- To make customers want your product, you must entice them. The offer may be in the form of free samples, discount codes, rebates, or an introductory price reduction.
- The slower sales and the additional money spent on marketing have resulted in reduced profits for the company.
Even though everything seems cloudy, there is a bright spot. It is unlikely that there will be much competition at this point, and if the public embraces the product, the manufacturer has a rare opportunity to create a monopoly.
A great deal of money has been spent on the research and development of holographic projection products, which has led to their high prices, which are making their adoption more gradual. Technology Products in this phase are a good example of products in the introduction stage.
Stage Two: Growth:
It is now time for the introductory stage to end. During the growth phase of the product life cycle, brand awareness spreads and the market begins to respond. Customers and distributors are becoming more aware of the product’s advantages and benefits thanks to advertising and word-of-mouth, which has allowed it to become profitable and increase its return on investment. The manufacturer may then invest even more in marketing, introduce support services or begin developing new products, according to the strength of customer response.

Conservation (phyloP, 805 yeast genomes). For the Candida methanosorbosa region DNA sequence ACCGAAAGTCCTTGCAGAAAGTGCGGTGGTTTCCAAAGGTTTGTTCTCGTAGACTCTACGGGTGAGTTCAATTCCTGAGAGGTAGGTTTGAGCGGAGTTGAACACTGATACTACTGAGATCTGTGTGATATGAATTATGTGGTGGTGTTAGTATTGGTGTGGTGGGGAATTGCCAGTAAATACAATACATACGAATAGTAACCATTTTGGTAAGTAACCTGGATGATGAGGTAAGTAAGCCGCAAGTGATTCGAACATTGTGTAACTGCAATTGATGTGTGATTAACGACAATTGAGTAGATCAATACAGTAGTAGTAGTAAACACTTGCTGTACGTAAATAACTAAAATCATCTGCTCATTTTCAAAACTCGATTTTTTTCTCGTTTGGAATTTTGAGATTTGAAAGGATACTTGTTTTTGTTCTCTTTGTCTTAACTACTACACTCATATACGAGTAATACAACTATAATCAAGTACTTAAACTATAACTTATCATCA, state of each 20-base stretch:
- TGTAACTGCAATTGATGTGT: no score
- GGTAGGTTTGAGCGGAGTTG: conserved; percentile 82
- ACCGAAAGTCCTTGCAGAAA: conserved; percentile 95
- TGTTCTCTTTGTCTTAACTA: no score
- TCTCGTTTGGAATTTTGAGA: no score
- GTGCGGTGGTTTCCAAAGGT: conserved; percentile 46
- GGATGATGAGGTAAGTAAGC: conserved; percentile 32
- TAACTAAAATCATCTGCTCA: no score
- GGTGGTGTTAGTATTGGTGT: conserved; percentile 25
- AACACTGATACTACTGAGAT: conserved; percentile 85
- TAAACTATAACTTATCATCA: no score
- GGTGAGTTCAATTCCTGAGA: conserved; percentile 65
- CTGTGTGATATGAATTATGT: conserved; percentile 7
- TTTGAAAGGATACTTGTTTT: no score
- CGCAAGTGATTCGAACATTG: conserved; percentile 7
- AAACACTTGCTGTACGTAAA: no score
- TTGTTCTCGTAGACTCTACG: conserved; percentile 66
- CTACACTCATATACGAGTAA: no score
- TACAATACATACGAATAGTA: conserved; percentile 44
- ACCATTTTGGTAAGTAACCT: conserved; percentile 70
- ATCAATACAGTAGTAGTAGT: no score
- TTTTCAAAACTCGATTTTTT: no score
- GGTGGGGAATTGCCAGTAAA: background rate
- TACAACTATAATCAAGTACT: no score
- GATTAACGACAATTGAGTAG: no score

Although the growth phase represents progress, the newly launched product is at risk during this phase. Here are some examples:
- Depending on the public reaction, the competition might develop and promote a competing product to take advantage.
- Whenever you make a mistake in marketing or business performance, more attention is paid to it, and bad news travels fast.
Manufacturers need to take care during this stage to prevent competitor attacks on their products or negative publicity from deterring or hindering their growth. There have been too many failed products because of this approach.
In the next few years, other electronics brands such as Samsung, Lenovo, and others started producing their tablets. Apple’s iPad appears to be a product that is here to stay for the foreseeable future.
Stage Three: Maturity: